328 F2d 799 Hamilton v. Commanding Officer Armed Forces Examining and Induction Station

328 F.2d 799

Allen Philip HAMILTON, Jr., Appellant,

No. 18898.

United States Court of Appeals Ninth Circuit.

February 28, 1964.

J. B. Tietz, Los Angeles, Cal., for appellant.

Francis C. Whelan, U. S. Atty., Donald A. Fareed, Asst. U. S. Atty., Chief, Civil Section, and Morton H. Boren, Asst. U. S. Atty., Los Angeles, Cal., for appellee.

Before CHAMBERS, MERRILL and KOELSCH, Circuit Judges.

CHAMBERS, Circuit Judge.

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Hamilton was inducted into the army on July 29, 1963, by appellee. He wants out. He complains of the procedures used and the rulings of his draft (selective service) board. In his last year before induction, he was asserting the condition of his mother as a reason for a dependency exemption or deferment.


At about the hour of Hamilton's induction, his attorney filed in a United States district court a petition for a writ of habeas corpus. The validity of the induction was tried before the district court and all relief denied. On this appeal, we affirm the order of the district court.


As is normal in such a case, there is a thick file from the selective service board. We detail some of the chronology we find there.


Hamilton was 18 years old on October 17, 1955, and a few days thereafter registered with Local Board No. 30, Richmond, California. It would appear that his status as a college student kept the army away from his door until some time in 1960 or 1961. For about two years in 1960-1962 he did not get inducted chiefly because of injuries in an automobile accident which lingered on. His father died January 21, 1961, leaving his wife, Barbara, and son Allen, the appellant here, surviving. On July 22, 1961, Allen married Stephanie Abbott.1 By this time, he had taken a job as a salesman with a Los Angeles jewelry firm. He started at a small salary while his wife continued to work in a San Francisco store.


By October, 1962, Hamilton and his wife, Stephanie, had moved to Los Angeles, he was prospering as a salesman, and she had apparently ceased to work for an employer. After his marriage, he began to press the board with the point that his mother was suffering from Parkinson's disease and was dependent upon him. We think the following chronology is important:


1. On an information questionnaire dated September 15, 1961, submitted by Hamilton, but not filed until October 10, 1961, he said nothing of his mother's dependency.


2. On October 18, 1961, Hamilton sent the board a "notice of change" reporting, inter alia, as a change in dependency status, the following: "[E]ntire support of my mother — not able to support herself as she has Parkinson's disease." He also reported the father's death on January 21, 1961.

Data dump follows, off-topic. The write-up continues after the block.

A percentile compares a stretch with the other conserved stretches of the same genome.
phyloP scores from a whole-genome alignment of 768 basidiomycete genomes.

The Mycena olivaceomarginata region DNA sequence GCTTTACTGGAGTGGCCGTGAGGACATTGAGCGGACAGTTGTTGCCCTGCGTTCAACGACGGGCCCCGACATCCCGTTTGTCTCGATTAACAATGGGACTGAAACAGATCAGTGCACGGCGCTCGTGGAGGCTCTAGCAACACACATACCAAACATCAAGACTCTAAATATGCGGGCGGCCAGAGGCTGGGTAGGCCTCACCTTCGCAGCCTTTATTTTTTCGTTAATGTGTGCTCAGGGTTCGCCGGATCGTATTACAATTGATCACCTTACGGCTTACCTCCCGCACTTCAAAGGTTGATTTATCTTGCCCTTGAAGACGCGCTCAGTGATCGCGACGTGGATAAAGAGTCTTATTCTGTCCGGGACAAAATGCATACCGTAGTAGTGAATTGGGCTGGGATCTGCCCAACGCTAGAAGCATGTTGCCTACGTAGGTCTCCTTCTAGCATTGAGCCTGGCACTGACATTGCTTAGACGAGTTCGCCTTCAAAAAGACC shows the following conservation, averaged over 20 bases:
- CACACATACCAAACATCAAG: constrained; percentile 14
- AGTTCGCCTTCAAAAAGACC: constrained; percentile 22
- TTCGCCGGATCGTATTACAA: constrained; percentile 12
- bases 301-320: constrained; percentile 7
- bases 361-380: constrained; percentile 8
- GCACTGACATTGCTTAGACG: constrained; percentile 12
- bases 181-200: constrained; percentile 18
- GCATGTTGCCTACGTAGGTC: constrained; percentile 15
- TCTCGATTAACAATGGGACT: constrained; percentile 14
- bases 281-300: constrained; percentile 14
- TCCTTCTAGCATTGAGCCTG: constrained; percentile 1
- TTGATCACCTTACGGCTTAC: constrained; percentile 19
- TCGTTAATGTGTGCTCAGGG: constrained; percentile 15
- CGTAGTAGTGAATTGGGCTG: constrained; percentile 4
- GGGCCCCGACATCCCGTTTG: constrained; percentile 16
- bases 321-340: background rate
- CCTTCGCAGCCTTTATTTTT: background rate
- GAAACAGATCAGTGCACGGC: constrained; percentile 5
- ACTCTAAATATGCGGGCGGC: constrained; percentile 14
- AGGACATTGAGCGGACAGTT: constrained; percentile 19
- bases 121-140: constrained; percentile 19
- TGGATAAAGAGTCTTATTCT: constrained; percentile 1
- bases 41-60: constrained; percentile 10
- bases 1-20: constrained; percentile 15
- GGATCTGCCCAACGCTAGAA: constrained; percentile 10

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3. On March 25, 1962, he filled out a dependency report which was filed March 30, 1962, in which he reported that he was giving support to his mother in the amount of $75.00 per month. He also said in a statement approved and signed by his mother, "I contribute her entire monthly income with the exception of a small amount that my father left her. He died January, 1961 — my mother has a nervous disease called Parkinson's disease — she is physically unable to work which necessitates me supporting her — $75.00 per month. She owns her home. We keep in close contact as I am an only child."


4. On January 11, 1963, a San Jose lawyer wrote the draft board that Hamilton had been appointed by a California state court as conservator of his mother's estate. The lawyer also expressed fears that the mother's new husband might squander her small estate and said that the husband was doing nothing to support her.


5. On January 19, 1963, he filled out a new dependency questionnaire in which he said:


"Concerning Barbara [Hamilton] Harris — my mother — has remarried to an Albert Harris since the death of my father two years ago — I have become the conservator of her estate — my mother has a long case history of a disease called Parkinson's. This sickness attacks the nervous system — and affects the mind as well as the motor action of the body.


"Albert Harris is unable to support my mother, he has no job, and being an only son — if her estate were left in the wrong hands, I am afraid that my mother would be in serious trouble — at this time, I am now just beginning to bring in some income from her estate."


6. On February 27, 1963, he wrote the board:


  "Director of Local Draft Board #30
  Nevin Street
  Richmond, California

Dear Sir:


"This is in reference to my Notice of Induction in the United States Army.


"Because my Mother has been suffering from Parkinson's Disease, she is my direct responsibility. I respectfully request a postponement of my induction and a special hearing with regard to my unique situation.


"Thank you for your consideration of this matter


     Allen P. Hamilton
  905-¼ Hillgard
  Los Angeles 24, Calif."

7. About March 3, 1963, he wrote to the board that the board should have copies of the conservatorship proceedings. (The board responded by asking for details of the conservatorship, the value of the estate.)